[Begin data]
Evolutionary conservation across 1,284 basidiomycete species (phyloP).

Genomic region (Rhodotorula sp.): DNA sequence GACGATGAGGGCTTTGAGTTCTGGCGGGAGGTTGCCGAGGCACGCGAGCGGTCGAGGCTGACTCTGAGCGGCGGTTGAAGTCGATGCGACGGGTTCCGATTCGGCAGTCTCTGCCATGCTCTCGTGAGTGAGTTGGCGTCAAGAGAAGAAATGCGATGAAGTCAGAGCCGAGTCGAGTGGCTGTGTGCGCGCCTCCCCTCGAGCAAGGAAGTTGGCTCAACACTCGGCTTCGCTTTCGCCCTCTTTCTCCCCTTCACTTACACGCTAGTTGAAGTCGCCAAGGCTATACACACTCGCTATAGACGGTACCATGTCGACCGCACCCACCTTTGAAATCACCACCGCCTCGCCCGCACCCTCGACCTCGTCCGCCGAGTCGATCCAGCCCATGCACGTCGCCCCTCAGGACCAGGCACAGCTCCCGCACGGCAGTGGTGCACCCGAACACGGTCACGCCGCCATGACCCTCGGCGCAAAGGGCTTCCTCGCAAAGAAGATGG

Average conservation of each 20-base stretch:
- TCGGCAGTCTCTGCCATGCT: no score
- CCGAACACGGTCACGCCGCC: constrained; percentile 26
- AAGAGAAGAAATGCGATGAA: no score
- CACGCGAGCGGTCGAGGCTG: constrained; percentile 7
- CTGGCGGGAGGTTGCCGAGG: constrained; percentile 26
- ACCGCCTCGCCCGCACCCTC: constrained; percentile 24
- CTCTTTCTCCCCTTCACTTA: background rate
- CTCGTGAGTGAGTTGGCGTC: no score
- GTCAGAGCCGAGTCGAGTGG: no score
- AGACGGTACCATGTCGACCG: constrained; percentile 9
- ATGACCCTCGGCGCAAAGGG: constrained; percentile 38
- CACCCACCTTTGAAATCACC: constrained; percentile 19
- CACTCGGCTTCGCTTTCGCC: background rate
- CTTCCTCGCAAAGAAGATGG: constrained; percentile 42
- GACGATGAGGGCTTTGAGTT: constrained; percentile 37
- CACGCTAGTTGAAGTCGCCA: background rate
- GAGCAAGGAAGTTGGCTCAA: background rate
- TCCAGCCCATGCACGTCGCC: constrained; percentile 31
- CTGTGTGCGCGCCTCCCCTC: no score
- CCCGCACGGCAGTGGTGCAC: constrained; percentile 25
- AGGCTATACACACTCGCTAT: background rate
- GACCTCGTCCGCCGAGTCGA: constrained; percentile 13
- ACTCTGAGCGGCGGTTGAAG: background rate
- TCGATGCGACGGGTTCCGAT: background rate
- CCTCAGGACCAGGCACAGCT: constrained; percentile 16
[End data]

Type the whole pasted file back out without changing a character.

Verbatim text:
Evolutionary conservation across 1,284 basidiomycete species (phyloP).

Genomic region (Rhodotorula sp.): DNA sequence GACGATGAGGGCTTTGAGTTCTGGCGGGAGGTTGCCGAGGCACGCGAGCGGTCGAGGCTGACTCTGAGCGGCGGTTGAAGTCGATGCGACGGGTTCCGATTCGGCAGTCTCTGCCATGCTCTCGTGAGTGAGTTGGCGTCAAGAGAAGAAATGCGATGAAGTCAGAGCCGAGTCGAGTGGCTGTGTGCGCGCCTCCCCTCGAGCAAGGAAGTTGGCTCAACACTCGGCTTCGCTTTCGCCCTCTTTCTCCCCTTCACTTACACGCTAGTTGAAGTCGCCAAGGCTATACACACTCGCTATAGACGGTACCATGTCGACCGCACCCACCTTTGAAATCACCACCGCCTCGCCCGCACCCTCGACCTCGTCCGCCGAGTCGATCCAGCCCATGCACGTCGCCCCTCAGGACCAGGCACAGCTCCCGCACGGCAGTGGTGCACCCGAACACGGTCACGCCGCCATGACCCTCGGCGCAAAGGGCTTCCTCGCAAAGAAGATGG

Average conservation of each 20-base stretch:
- TCGGCAGTCTCTGCCATGCT: no score
- CCGAACACGGTCACGCCGCC: constrained; percentile 26
- AAGAGAAGAAATGCGATGAA: no score
- CACGCGAGCGGTCGAGGCTG: constrained; percentile 7
- CTGGCGGGAGGTTGCCGAGG: constrained; percentile 26
- ACCGCCTCGCCCGCACCCTC: constrained; percentile 24
- CTCTTTCTCCCCTTCACTTA: background rate
- CTCGTGAGTGAGTTGGCGTC: no score
- GTCAGAGCCGAGTCGAGTGG: no score
- AGACGGTACCATGTCGACCG: constrained; percentile 9
- ATGACCCTCGGCGCAAAGGG: constrained; percentile 38
- CACCCACCTTTGAAATCACC: constrained; percentile 19
- CACTCGGCTTCGCTTTCGCC: background rate
- CTTCCTCGCAAAGAAGATGG: constrained; percentile 42
- GACGATGAGGGCTTTGAGTT: constrained; percentile 37
- CACGCTAGTTGAAGTCGCCA: background rate
- GAGCAAGGAAGTTGGCTCAA: background rate
- TCCAGCCCATGCACGTCGCC: constrained; percentile 31
- CTGTGTGCGCGCCTCCCCTC: no score
- CCCGCACGGCAGTGGTGCAC: constrained; percentile 25
- AGGCTATACACACTCGCTAT: background rate
- GACCTCGTCCGCCGAGTCGA: constrained; percentile 13
- ACTCTGAGCGGCGGTTGAAG: background rate
- TCGATGCGACGGGTTCCGAT: background rate
- CCTCAGGACCAGGCACAGCT: constrained; percentile 16